Okay, this is all well and good, but why not take the top down approach, by forward porting the entire last public grsecurity release to newer kernels? Well, it seems no one was working on that, so I have decided to do just that.
Okay, this is all well and good, but why not take the top down approach, by forward porting the entire last public grsecurity release to newer kernels? Well, it seems no one was working on that, so I have decided to do just that. Of course, at the time, I had very little kernel development experience. My first time I ever compiled a kernel from source was Linux 4.7 sometime in September 2016. From there, I started to create grsecurity RPMs for Dapper Linux in December 2016, and never really had to look at the patchset. So in April 2017, I was mostly at square one. But I wanted to give it an honest shot, since being a Linux kernel developer is something to aspire to, and I created a Github repo to track my efforts, in a new project called Dapper Secure Kernel Patchset. Dapper Secure Kernel Patchset is my effort to forward port the final grsecurity patchset to the latest Linux kernel release. Linux 4.11 had just been released when I made this decision, and I remember there being about 450 files which contain merge conflicts (out of 3200). What ensued for the next few weeks was a colossal effort to forward port those conflicts. Some were straightforward. Some not so. All in all, I spent about 70 or 80 hours solving the merge conflicts.
But when I tried to compile my new patchset, I quickly learned I had a few hundred compile errors. Defeated, I decided to try something a little bit easier, so I created Dapper Secure Kernel Patchset Stable, a forward port of the final grsecurity patchset for the 4.9.x kernel series. This patchset is fully functional, and is the patchset in used in Dapper Linux 25 and 26. There is not a lot of overhead maintaining this patchset, so it will be maintained as long as I am developing Dapper Linux, but the goal will be to transition to newer kernels with Dapper Secure Kernel Patchset.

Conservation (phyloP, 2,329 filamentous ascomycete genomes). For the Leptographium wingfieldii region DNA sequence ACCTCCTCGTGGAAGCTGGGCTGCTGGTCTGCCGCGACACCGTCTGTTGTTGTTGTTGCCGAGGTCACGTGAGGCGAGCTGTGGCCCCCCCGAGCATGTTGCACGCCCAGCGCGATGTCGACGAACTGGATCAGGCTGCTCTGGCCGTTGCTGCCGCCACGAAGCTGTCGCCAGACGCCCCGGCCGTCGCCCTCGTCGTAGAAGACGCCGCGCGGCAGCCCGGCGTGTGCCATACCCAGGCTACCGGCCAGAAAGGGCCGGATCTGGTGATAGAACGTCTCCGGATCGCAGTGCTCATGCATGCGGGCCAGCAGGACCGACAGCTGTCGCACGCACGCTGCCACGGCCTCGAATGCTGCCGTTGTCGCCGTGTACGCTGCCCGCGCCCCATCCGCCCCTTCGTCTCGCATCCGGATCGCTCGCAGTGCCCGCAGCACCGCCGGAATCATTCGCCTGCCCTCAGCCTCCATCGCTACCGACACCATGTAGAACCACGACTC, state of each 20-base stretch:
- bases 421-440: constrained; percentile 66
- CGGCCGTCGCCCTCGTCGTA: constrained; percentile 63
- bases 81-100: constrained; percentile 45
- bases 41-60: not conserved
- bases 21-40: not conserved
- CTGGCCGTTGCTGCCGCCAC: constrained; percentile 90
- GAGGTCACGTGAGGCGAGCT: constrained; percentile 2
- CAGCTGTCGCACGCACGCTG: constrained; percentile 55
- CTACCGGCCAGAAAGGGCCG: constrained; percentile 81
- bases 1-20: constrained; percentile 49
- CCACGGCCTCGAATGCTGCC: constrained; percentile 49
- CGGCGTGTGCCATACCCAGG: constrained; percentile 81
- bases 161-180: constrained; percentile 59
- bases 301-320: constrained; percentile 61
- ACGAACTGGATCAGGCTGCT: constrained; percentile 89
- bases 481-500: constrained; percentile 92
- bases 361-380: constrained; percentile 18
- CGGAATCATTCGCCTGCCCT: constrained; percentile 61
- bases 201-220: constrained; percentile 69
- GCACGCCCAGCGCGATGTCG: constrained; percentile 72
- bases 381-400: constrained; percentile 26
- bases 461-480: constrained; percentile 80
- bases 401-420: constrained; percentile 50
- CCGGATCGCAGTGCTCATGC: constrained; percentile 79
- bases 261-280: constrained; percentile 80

About a month later, I decided to fix all the compile errors in my 4.11.x Dapper Secure Kernel Patchset. It took a few weeks, and I learned a lot about the C programming language and all the weird mannerisms the Linux kernel has, but it finally compiled. All for me to boot, and be greeted by... absolutely nothing. Well, this was a huge blow to my self esteem. I hadn't learned to debug the Linux kernel, so the project sat still for a while longer. But recently, with the release of 4.13, I have regained interest in the project, and have fixed all the merge conflicts to 4.13.8, and the patch is availible on the Github repo. This patch does not compile, and this is what I am currently working on now. Once that has been completed, I will learn to debug the kernel and attempt to get it booting.
Grsecurity is right about one thing. Newcomers are coming along and attempting to learn and grow, and master the field of cyber security. While I still have a ways to go, I am interested in keeping this patchset around as long as it is feasible, and I am learning some incredible patch hunk rewriting skills and becoming very good at fixing compile errors in code I have never laid eyes on before. You can find downloads for the patchsets on this website, here.
If you are interested in this project, which I assume you are since you read this far, consider dropping me a line, or offering to help, either by creating pull requests to fix bugs, or offering to teach me to debug kernels. Any help or interest is appreciated.